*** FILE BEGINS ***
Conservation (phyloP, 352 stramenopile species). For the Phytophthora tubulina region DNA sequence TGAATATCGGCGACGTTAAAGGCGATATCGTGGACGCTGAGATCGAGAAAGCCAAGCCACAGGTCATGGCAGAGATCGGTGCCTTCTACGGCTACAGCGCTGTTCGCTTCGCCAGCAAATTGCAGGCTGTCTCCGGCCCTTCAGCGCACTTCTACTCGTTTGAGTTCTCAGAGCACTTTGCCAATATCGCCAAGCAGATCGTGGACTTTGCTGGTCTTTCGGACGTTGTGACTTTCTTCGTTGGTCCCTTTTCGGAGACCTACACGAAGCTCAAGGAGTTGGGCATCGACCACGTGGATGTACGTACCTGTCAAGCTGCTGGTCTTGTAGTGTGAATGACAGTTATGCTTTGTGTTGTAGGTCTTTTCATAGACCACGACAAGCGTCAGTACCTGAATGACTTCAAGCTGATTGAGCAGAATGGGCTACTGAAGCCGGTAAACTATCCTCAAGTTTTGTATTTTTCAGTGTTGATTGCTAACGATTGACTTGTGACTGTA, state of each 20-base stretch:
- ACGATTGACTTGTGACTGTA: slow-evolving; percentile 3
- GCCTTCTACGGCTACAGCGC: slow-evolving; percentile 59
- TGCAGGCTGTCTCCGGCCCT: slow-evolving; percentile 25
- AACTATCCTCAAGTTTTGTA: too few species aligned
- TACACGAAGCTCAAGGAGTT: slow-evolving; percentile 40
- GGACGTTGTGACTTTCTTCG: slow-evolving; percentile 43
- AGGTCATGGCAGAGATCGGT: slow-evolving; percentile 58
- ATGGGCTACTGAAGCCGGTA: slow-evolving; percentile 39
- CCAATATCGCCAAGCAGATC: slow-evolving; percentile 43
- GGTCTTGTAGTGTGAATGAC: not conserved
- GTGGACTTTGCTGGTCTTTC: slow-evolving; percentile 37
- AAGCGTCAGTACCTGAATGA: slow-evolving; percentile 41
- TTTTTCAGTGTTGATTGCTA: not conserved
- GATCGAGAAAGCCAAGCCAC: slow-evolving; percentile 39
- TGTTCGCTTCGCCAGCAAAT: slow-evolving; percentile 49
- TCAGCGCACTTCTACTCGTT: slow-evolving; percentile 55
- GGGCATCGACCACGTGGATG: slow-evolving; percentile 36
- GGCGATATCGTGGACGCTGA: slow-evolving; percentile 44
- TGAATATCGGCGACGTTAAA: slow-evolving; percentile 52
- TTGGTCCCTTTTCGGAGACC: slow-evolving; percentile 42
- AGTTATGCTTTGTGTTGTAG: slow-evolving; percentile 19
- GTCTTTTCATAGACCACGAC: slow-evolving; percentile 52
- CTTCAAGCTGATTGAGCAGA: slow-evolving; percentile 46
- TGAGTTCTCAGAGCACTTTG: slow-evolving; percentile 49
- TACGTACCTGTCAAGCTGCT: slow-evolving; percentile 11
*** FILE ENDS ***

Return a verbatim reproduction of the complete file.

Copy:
Conservation (phyloP, 352 stramenopile species). For the Phytophthora tubulina region DNA sequence TGAATATCGGCGACGTTAAAGGCGATATCGTGGACGCTGAGATCGAGAAAGCCAAGCCACAGGTCATGGCAGAGATCGGTGCCTTCTACGGCTACAGCGCTGTTCGCTTCGCCAGCAAATTGCAGGCTGTCTCCGGCCCTTCAGCGCACTTCTACTCGTTTGAGTTCTCAGAGCACTTTGCCAATATCGCCAAGCAGATCGTGGACTTTGCTGGTCTTTCGGACGTTGTGACTTTCTTCGTTGGTCCCTTTTCGGAGACCTACACGAAGCTCAAGGAGTTGGGCATCGACCACGTGGATGTACGTACCTGTCAAGCTGCTGGTCTTGTAGTGTGAATGACAGTTATGCTTTGTGTTGTAGGTCTTTTCATAGACCACGACAAGCGTCAGTACCTGAATGACTTCAAGCTGATTGAGCAGAATGGGCTACTGAAGCCGGTAAACTATCCTCAAGTTTTGTATTTTTCAGTGTTGATTGCTAACGATTGACTTGTGACTGTA, state of each 20-base stretch:
- ACGATTGACTTGTGACTGTA: slow-evolving; percentile 3
- GCCTTCTACGGCTACAGCGC: slow-evolving; percentile 59
- TGCAGGCTGTCTCCGGCCCT: slow-evolving; percentile 25
- AACTATCCTCAAGTTTTGTA: too few species aligned
- TACACGAAGCTCAAGGAGTT: slow-evolving; percentile 40
- GGACGTTGTGACTTTCTTCG: slow-evolving; percentile 43
- AGGTCATGGCAGAGATCGGT: slow-evolving; percentile 58
- ATGGGCTACTGAAGCCGGTA: slow-evolving; percentile 39
- CCAATATCGCCAAGCAGATC: slow-evolving; percentile 43
- GGTCTTGTAGTGTGAATGAC: not conserved
- GTGGACTTTGCTGGTCTTTC: slow-evolving; percentile 37
- AAGCGTCAGTACCTGAATGA: slow-evolving; percentile 41
- TTTTTCAGTGTTGATTGCTA: not conserved
- GATCGAGAAAGCCAAGCCAC: slow-evolving; percentile 39
- TGTTCGCTTCGCCAGCAAAT: slow-evolving; percentile 49
- TCAGCGCACTTCTACTCGTT: slow-evolving; percentile 55
- GGGCATCGACCACGTGGATG: slow-evolving; percentile 36
- GGCGATATCGTGGACGCTGA: slow-evolving; percentile 44
- TGAATATCGGCGACGTTAAA: slow-evolving; percentile 52
- TTGGTCCCTTTTCGGAGACC: slow-evolving; percentile 42
- AGTTATGCTTTGTGTTGTAG: slow-evolving; percentile 19
- GTCTTTTCATAGACCACGAC: slow-evolving; percentile 52
- CTTCAAGCTGATTGAGCAGA: slow-evolving; percentile 46
- TGAGTTCTCAGAGCACTTTG: slow-evolving; percentile 49
- TACGTACCTGTCAAGCTGCT: slow-evolving; percentile 11